What Parents Should Know About Teenage Rebellion and How to Handle It

What Parents Should Know About Teenage Rebellion and How to Handle It

Although it can be a difficult time for parents and teenagers alike, rebellion and angst are a normal part of adolescence. Luckily, in most cases, it’s just a phase and it will likely pass once the teenager becomes an adult with a fully formed prefrontal cortex, normalized hormone levels, and a formed personality. Until then, there are important things for parents to know about teenage rebellion and how to deal with it.

Why Teenage Rebellion Happens

The main causes of this perfectly natural phase in teenage life are a developing prefrontal cortex and an insurgence of new hormones. This can easily lead to mood swings, a change in attitude, and heightened emotional responses in general. The prefrontal cortex is responsible for understanding outcomes, judgment, and emotional control. In many cases, it becomes fully developed by the mid-twenties. This is why teens may appear to be moody and impulsive.

The sudden flood of hormones can make teens more easily irritable, and excitable, and cause instability in their everyday moods. At this time of life, they want to assert their individuality and no longer be seen as children. They’re developing world-views and opinions and want to be heard. This can lead to risky behaviors that most parents will feel the urge to protect them from.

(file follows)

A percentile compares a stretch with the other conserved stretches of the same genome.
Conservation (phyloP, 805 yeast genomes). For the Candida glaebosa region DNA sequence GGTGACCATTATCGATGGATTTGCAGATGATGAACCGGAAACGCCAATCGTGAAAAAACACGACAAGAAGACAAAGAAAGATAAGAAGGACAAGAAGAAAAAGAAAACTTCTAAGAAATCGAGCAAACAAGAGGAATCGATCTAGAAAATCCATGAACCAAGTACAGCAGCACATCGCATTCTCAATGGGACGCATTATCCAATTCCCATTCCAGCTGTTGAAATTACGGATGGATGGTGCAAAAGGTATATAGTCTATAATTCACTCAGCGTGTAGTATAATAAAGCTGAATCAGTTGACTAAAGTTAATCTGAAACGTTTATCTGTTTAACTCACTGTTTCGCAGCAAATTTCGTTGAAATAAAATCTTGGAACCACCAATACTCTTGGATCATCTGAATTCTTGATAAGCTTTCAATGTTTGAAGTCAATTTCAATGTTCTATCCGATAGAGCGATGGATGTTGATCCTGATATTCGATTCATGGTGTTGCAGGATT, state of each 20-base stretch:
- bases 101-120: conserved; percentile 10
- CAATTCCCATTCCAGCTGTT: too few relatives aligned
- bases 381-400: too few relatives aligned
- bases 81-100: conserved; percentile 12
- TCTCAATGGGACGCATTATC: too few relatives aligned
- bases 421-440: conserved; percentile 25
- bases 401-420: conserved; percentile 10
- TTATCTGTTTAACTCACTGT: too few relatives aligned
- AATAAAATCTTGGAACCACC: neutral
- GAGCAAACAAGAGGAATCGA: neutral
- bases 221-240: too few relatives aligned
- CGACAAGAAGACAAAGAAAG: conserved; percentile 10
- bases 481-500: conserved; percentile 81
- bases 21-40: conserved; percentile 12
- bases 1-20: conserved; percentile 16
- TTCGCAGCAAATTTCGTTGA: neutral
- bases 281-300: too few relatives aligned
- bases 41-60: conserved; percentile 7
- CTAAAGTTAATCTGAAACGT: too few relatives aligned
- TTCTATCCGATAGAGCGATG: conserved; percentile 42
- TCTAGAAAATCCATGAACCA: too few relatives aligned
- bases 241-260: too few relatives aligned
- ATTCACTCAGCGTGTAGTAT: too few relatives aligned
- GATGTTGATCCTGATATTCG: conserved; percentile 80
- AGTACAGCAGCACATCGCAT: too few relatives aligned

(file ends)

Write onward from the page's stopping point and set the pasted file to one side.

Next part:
Possible Consequences to Look Out For

It’s common for teenagers to have trouble seeing past the immediate gratification and understanding the long-term consequences of certain actions and decisions. This leaves parents worried about worst-case scenarios like addiction, injury, and other life-changing outcomes. One of the possible consequences is fractured family relationships.

Find Out if Problems are Causing Defiance

Teenage rebellion is a necessary part of the process of growing up and preparing to go out into the world one day as adults. That being said, it’s important to find out if your teenager’s rebellious behavior is in response to a real problem or incident they’re facing at home, at school, or in their social group. Addressing the issue and offering assistance with resolving the problem is a good idea.
Mother and daughter having an argument

Try Loosening the Reins

With teenage rebellion, it’s not always effective or wise to punish the symptoms without making an effort to resolve the cause. Rules without a sturdy relationship will often lead to rebellion and may even cause a short or long-term fracture in the parent’s relationship with the teenager. It could be a good idea to loosen control, allow the teenager to explore their individuality, and give them more freedom while remaining involved emotionally.